The Fresh Loaf

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Peter Reinhart Lean Bread - What am I doing wrong?

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madruby's picture
madruby

Peter Reinhart Lean Bread - What am I doing wrong?

Hi folks,


Went about doing P.R. lean bread again from his new book Artisan Bread Everyday.  Used scale, thermometer, good quality ingredients, etc...I did the variation recipe so after I strectched and folded, rather than putting my dough into the fridge for the overnight cold fermentation immediately, I first let it rise on the counter for 90 min as instructed.  The dough ballooned up to 2.5 its size.  Youpi!  Divided the dough into smaller portions and then put everything into the fridge for the cold, slow rise.  Woke up this am and the doughs have all at least doubled.  Youpi again....so far so good!


Now comes my challenge and the problems I experienced with my two last loaves.  Took one of the dough out of the fridge, shaped into a boule, put a plastic on it and have let the dough on the "counter" for the hour proofing.  It has been almost an hour and it AIN"T rising much.  I am lucky that it rose 2% of its original shaped mass......discouraged!  Will let it proof for another 30 min (the room temperature is appx 23.5 C or 73-74F)...what am I doing wrong????  Why were the earlier rises so perfect but then when comes the proofing right before the baking, my dough seems to remain asleep?  Here are 2 things that I am doing that make me feel "weary".


1) When I take the dough out of fridge to shape it, I feel rather ackward manipulating the dough (I am very very novice).  It takes me a few minutes to pull the skin  underneath the dough.  Could I be over-manupulating the dough at this stage ?  (I am not kneading, not placing it on the counter..nothing; just shaping it).


2) After the boule is shaped, I place the dough on a parchment that I had sprayed with Pam.  I then put the parchment with the dough into a skillet to keep the boule shape (I saw this stage by watching Cook Illustrated Almost no knead bread).  I spray the dough with more Pam, and then covered the DOUGH with a plastic.  I do not cover the actual skillet but the boule.  One can say that it is rather covered lousely.  Could I be doing s.thing wrong at this stage?


Other than 1 and 2 above, I honestly do not know what else I could be doing wrong.


PS - my oven is indeed underheated.  I bought an oven thermometer and saw that although my oven showed 500 F, the inside thermometer I bought showed only 450 F.  So now I know to preheat the oven a bit longer and in accordance to the inside thermometer.  Good tip I got there.


 


 


 

jim_kk5rz's picture
jim_kk5rz

What is the temp. of the dough right now?


Your kitchen is cool.


It will take about 3.5 to 4 hours at that temp.


Is the loaf in a bowl or basket or just sitting unsuppoerted?


don't bake it until the "poke" test says it is proofed.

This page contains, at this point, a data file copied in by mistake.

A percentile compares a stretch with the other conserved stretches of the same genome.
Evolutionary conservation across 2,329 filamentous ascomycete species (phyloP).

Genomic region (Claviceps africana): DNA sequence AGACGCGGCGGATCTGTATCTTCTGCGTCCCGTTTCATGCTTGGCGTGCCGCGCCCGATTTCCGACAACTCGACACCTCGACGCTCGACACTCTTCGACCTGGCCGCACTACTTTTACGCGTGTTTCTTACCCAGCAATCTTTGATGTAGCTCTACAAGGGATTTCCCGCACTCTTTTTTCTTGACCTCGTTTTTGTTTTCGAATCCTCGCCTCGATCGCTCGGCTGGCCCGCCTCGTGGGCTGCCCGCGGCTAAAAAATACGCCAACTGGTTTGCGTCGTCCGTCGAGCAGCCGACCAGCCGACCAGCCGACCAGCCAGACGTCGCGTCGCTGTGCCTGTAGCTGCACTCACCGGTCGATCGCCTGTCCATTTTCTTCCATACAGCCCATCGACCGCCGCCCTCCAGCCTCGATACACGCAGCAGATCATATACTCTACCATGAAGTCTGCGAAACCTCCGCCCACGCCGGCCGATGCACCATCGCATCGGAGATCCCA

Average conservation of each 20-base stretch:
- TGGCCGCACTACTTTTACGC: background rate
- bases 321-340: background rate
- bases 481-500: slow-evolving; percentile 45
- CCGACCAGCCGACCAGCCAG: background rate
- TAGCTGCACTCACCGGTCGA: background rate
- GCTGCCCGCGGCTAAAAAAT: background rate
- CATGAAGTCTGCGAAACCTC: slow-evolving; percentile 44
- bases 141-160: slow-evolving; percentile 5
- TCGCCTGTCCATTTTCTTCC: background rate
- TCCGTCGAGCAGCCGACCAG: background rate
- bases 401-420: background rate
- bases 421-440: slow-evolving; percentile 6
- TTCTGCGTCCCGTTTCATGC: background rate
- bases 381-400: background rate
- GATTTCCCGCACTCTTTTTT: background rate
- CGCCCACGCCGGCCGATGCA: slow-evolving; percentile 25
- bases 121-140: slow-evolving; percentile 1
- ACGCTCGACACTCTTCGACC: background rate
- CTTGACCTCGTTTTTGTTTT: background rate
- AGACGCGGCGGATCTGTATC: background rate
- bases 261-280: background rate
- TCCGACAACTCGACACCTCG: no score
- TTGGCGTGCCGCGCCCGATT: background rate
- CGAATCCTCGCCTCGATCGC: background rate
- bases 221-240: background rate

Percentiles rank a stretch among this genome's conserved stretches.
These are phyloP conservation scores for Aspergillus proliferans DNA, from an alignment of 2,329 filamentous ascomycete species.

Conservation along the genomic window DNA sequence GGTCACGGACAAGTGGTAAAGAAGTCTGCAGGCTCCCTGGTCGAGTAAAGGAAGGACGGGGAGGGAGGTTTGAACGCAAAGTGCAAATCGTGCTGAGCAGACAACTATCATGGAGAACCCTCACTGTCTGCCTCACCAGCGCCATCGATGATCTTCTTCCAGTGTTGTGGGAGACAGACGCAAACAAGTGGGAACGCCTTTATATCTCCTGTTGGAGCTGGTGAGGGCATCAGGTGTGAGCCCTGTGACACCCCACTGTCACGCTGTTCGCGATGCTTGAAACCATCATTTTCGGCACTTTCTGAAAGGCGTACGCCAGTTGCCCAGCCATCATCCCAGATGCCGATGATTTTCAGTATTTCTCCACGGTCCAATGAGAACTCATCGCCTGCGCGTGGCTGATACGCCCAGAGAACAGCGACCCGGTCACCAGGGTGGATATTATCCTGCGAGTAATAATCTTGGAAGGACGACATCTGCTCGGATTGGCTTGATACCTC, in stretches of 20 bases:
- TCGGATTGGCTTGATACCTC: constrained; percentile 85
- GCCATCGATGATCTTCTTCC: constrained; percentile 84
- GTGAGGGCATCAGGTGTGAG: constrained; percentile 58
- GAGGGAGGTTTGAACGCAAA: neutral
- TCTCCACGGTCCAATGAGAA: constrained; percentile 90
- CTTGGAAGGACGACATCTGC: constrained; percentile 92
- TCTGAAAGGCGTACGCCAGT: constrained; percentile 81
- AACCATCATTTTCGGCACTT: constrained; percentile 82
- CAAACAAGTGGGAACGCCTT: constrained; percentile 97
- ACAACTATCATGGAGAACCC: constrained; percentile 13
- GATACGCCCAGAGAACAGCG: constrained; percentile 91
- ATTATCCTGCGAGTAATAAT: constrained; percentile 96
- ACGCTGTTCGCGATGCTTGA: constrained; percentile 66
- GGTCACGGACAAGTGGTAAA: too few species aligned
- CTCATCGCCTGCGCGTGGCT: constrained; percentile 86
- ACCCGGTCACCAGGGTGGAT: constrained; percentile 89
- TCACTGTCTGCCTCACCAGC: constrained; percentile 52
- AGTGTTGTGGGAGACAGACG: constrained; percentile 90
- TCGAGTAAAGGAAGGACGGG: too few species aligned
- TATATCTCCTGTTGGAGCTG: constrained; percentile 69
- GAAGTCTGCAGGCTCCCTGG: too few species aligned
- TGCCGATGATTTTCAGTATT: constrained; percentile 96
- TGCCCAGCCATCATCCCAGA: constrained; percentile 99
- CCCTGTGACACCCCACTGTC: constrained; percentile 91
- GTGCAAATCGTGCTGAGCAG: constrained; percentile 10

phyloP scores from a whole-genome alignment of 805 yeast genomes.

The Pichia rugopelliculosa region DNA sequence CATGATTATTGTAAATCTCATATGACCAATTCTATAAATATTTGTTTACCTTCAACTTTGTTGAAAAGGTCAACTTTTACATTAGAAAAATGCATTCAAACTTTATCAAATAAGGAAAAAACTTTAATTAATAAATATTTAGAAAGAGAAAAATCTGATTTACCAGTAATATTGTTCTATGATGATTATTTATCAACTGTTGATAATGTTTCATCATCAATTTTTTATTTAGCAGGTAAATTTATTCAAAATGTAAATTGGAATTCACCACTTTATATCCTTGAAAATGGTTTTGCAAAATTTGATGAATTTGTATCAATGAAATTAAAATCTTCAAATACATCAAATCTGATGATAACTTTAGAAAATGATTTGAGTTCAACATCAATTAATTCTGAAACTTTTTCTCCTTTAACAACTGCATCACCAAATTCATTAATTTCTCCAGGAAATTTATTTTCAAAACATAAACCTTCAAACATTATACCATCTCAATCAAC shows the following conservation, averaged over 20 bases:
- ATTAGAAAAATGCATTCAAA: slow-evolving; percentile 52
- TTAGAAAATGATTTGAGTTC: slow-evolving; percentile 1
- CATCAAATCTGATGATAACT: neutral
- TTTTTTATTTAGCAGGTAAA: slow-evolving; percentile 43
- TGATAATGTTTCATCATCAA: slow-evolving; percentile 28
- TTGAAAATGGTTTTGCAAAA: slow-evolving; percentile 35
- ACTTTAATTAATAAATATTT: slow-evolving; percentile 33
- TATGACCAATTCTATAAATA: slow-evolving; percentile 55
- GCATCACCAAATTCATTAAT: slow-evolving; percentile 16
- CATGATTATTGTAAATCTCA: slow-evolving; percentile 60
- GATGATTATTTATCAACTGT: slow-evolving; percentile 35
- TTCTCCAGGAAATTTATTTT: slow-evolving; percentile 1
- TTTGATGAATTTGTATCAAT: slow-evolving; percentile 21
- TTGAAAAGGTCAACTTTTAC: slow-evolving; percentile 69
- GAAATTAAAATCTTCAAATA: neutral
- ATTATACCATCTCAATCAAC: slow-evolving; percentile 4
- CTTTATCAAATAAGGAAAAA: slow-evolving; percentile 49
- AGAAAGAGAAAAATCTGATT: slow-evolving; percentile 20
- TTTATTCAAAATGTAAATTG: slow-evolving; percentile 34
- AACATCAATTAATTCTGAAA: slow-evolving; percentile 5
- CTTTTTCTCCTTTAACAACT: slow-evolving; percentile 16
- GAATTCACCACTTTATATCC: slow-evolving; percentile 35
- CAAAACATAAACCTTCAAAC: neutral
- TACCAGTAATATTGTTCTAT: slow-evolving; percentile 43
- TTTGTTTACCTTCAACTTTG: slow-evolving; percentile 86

madruby's picture
madruby

Here is a follow up to my earlier posting (written while I was counter proofing my dough before baking).


Becuz I had to go to work, I couldn't do the "poking test" as mentioned by Jim since that would probably involve a much longer proofing time.  After appx 75 min of counter rise, the dough did expand a LITTLE but again, it was much more sideway as opposed to upward.


I sprayed the boule (which was sitting on parchment, supported by a round skillet) with a lot of mist (another one of Jim's great advice) to help with the crust's crispiness, steamed my oven and sprayed it with more mist before baking my bread (and this time, the oven was pre-heated using a "bought oven thermometer" - I will no longer rely on my stove thermometer cuz it is off by 25 to 50 F).


After 12 min, my bread got a FANNNNNTASTIC oven spring (baking this baby at the rigfht temperature really made a difference).  YOUPI!!!!  Once the instant thermometer showed that it was cooked, I left the bread in the oven for a few more minutes (with the heat off) to ensure (1) that the crust will retain its crispiness after the cooling period and (2) that the bread is fully cooked.  Then....


What came out of that oven was just MAGICAL.  Beautiful golden brown crust, singing and cracking bread songs (yep, mon pain a chante et craque!!!!) like so many of you wrote about....


While the bread was cooling on a rack, I drove to work and then shared my bread with my colleagues.  They all LOVED it.  Even our company's chef (yeah, we have an Italian chef who cooks for the employees everyday) thought it was a gorgeous and tasty bread.  We all couldn't believe I actually baked this bread a few hours before going into work...and I am the CLUELESS BAKER here.  The taste of the crumb was awesome, and the crust did retain more of its crispiness after the cooling period (tks to Jim and Chuck who guided me through that process)


What a great foolproof recipe; what a delicious book.  I am still not completely satisfied bcuz I believe there is still room for improvement ( today's result is not only encouraging but tells me that I am in the right direction) ie I"d like to get that great baguette look, flavor, chew, crisp...but that will probably take a few more trials and several months of practice.


Tks all for the amazing feedback.

jim_kk5rz's picture
jim_kk5rz

You must keep practicing! bake a couple of times per week for a while and read the beginning of the book All of Chapter one.

madruby's picture
madruby

Mais oui, mais oui, I will keep on practicing, c'est sur.  Can't buy store breads after this jolly bread.  Will continue to read the book and improve on the technique before moving on to the next recipe.  merci et Cheers